"I Still Believe" is a pop-ballad song written and composed by Antonina Armato and Giuseppe Cantarelli, and originally recorded by pop singer Brenda K. Starr. It is a ballad in which the singer is confident she and her former boyfriend will never be together again, but still believes that some day it may happen. It was covered by American singer Mariah Carey, who was a backup singer on Starr's original version, and cantopop singer Sandy Lam.
The song was based on a real life relationship of one of its songwriters, Antonia Armato: Armato's former boyfriend had proposed to her, but she felt that the timing was not right. He was not pleased, and pushed her into an ultimatum: to get married or break up. Even though Armato loved her boyfriend at the time, she stuck to her convictions and the couple broke up. To deal with her emotional pain, Armato wrote the song.
It was released as the second single from Starr's debut album in 1988, and peaked at number 13 on the U.S. Billboard Hot 100, becoming Starr's first and only top twenty single on the Hot 100. Its music video comprises scenes of Starr singing the song in a warehouse intercut with scenes of her walking past many romantic couples. The song was also recorded in Spanish as "Yo Creo En Ti" which was released as a single. In 1998, she recorded a salsa version of the song on her album No Lo Voy a Olvidar, as "I Still Believe/Creo en Ti." This version peaked at #20 on the Billboard Latin Tropical Airplay chart.
Mariah Carey co-produced her cover of the song with Stevie J and Mike Mason for her eighth album, #1's, and it was released as the album's third single in 1998. She re-recorded the song as a tribute to Starr, as she had been Starr's backing singer in the late 1980s and Starr had helped jump-start Carey's career by handing a demo tape to Sony Music Entertainment executive Tommy Mottola, who had then signed Carey to her first recording contract.
Unlike the preceding single from #1's, "When You Believe," "I Still Believe" enjoyed more success within the United States than elsewhere, peaking at number 4 on the Billboard Hot 100. Though it was Carey's first single to chart on radio airplay points alone, its airplay was relatively low while sales were much stronger. It was certified platinum by the RIAA, and was ranked 36 on the Hot 100 year-end charts for 1999. Outside the U.S. it settled in the middle of the charts, such as the United Kingdom where it reached the top twenty. It entered the Canadian top ten, but did not reach the top forty in Australia or Germany. According to Billboard, this song is a tribute to the artist who gave Carey her first big break.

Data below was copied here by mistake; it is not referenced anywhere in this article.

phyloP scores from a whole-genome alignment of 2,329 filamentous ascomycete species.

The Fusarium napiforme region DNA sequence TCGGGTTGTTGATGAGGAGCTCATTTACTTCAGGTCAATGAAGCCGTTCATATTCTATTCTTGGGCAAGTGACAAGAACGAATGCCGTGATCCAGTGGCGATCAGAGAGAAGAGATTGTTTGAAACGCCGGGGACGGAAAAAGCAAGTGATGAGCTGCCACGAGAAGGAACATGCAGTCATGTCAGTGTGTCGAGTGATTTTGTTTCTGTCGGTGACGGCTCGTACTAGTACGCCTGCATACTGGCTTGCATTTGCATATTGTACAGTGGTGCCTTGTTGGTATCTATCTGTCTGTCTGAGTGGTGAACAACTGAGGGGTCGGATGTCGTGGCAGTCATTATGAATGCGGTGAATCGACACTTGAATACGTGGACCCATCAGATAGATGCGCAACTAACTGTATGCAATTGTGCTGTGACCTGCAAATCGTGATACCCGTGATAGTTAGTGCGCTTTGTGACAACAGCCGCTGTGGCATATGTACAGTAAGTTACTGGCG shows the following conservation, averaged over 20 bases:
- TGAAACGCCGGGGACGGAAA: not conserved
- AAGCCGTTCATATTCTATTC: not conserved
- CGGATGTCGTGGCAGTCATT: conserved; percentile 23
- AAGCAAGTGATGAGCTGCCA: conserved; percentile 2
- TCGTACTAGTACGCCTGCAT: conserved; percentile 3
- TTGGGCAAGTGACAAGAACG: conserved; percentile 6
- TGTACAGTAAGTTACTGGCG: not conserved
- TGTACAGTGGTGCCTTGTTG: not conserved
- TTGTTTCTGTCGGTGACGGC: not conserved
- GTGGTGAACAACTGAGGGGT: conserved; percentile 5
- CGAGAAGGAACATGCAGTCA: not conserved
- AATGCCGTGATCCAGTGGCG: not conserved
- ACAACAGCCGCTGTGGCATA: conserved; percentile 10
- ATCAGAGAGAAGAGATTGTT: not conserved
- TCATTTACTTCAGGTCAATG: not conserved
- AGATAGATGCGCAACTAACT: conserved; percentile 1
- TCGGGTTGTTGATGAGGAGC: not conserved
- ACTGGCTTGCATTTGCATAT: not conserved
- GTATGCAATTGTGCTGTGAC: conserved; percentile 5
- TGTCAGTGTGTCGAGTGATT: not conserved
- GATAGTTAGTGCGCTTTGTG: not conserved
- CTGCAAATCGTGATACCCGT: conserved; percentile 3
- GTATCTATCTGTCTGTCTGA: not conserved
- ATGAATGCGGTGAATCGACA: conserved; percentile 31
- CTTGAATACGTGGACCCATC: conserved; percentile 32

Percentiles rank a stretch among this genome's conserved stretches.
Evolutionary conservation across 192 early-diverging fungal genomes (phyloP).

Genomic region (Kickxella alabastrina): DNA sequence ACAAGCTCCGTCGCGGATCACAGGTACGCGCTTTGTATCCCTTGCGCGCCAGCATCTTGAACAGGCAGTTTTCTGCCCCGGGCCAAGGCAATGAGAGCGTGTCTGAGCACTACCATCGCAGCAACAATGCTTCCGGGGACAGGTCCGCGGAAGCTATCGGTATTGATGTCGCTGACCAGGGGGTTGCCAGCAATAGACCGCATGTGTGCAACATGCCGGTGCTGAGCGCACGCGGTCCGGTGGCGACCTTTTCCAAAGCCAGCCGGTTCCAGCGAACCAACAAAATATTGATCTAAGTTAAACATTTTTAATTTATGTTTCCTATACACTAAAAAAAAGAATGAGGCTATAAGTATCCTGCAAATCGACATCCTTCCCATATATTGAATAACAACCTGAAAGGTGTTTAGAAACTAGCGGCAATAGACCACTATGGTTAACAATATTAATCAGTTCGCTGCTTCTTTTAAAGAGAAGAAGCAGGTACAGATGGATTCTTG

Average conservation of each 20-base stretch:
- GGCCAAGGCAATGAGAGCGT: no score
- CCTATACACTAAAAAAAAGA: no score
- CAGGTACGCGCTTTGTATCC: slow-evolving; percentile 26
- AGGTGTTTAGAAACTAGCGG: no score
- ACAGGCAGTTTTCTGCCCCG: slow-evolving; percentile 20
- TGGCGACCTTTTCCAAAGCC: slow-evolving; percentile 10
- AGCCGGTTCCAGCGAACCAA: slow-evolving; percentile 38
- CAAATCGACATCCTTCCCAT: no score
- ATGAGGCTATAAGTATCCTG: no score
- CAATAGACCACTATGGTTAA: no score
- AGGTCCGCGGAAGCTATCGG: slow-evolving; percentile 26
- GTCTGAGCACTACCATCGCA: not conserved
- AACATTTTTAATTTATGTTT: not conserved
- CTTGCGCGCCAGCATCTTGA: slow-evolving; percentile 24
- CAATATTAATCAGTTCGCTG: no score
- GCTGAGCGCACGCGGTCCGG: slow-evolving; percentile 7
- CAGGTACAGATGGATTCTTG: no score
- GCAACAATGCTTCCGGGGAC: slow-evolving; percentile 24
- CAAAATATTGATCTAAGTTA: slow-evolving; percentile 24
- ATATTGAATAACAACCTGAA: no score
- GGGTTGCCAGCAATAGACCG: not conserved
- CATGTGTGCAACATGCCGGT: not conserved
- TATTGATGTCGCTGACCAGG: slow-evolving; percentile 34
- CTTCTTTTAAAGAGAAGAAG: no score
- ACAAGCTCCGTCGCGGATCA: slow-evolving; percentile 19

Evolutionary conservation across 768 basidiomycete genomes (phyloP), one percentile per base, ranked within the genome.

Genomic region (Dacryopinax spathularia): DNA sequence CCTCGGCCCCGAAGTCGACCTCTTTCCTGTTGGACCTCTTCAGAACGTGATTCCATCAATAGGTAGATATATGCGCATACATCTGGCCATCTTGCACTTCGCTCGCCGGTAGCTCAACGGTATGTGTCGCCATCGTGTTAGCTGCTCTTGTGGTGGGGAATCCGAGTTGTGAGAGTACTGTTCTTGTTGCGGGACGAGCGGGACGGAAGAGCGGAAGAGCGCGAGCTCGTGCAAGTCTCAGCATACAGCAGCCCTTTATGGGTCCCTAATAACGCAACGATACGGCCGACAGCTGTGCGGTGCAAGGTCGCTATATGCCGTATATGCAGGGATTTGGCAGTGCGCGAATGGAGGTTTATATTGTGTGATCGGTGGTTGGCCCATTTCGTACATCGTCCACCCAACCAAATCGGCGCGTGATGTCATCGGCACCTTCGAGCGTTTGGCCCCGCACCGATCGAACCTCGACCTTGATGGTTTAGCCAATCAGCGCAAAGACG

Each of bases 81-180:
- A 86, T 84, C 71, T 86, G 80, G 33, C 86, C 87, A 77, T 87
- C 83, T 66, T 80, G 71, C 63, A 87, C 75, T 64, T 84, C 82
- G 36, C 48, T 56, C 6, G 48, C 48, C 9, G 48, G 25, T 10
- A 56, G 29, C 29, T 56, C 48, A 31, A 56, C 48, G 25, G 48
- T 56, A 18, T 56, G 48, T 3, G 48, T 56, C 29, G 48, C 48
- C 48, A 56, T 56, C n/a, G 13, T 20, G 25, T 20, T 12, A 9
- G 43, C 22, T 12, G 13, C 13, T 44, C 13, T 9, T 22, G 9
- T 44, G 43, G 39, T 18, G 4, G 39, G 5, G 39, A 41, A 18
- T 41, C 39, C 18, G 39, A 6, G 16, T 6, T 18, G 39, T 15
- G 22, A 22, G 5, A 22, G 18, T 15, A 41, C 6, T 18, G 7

Music videos and remixes
Carey on the set of the music video for "I Still Believe," in 1998.
The single's music video, which Brett Ratner directed, drew heavy inspiration from Marilyn Monroe's 1953 visit to U.S. troops in Korea for a United Service Organizations show. It shows Carey (who emulates Monroe's make-up and hairstyles) visiting Edwards Air Force Base in California and singing for airmen and soldiers, as Monroe had done during the Korean War.
A remix of the song was produced by Carey and Damizza titled "I Still Believe/Pure Imagination" (formally "I Still Believe" (Damizza Reemix) [sic]). It differs significantly from the original, as it retains none of the music and only minor lyrical elements. The melody is based heavily on interpolations of the song "Pure Imagination" from the 1971 film Willy Wonka & the Chocolate Factory, and the song features rapped and sung parts by Krayzie Bone (of Bone Thugs-N-Harmony) and Da Brat.
An abbreviated version of "I Still Believe/Pure Imagination," without Da Brat and more from Krayzie Bone, can be found on Bone's album Thug Mentality 1999. A video for the remix was commissioned and directed by Carey herself, showing her as a peasant girl in a Mexican village as she tends to her goats and gathers water for her family. Bone is portrayed as a pariah of sorts in the town, in whom Carey may have a romantic interest. Da Brat takes on the role of the community gringo, as she arrives in a car with a lot of money.
Several other remixes of the song were created, and each was carefully overseen by Carey, who re-recorded her vocals for all of them. Stevie J, who co-produced the original song, enlisted the help of rappers Mocha and Amil to join Carey on a remix he was developing. Although it contains completely new musical elements (with no music derived from the original and only small lyrical elements), Carey, Stevie J and the rappers do not receive songwriting credit.
David Morales created several remixes of the song, including the "Classic Club" mix. It retains the song's original music and chord progressions with Carey's original vocals and considerable ad libs. Other remixes by Morales include The King's Mix and the Eve of Souls mix, which do not contain complete vocals of the song, and feature little more than ad libs over club beats.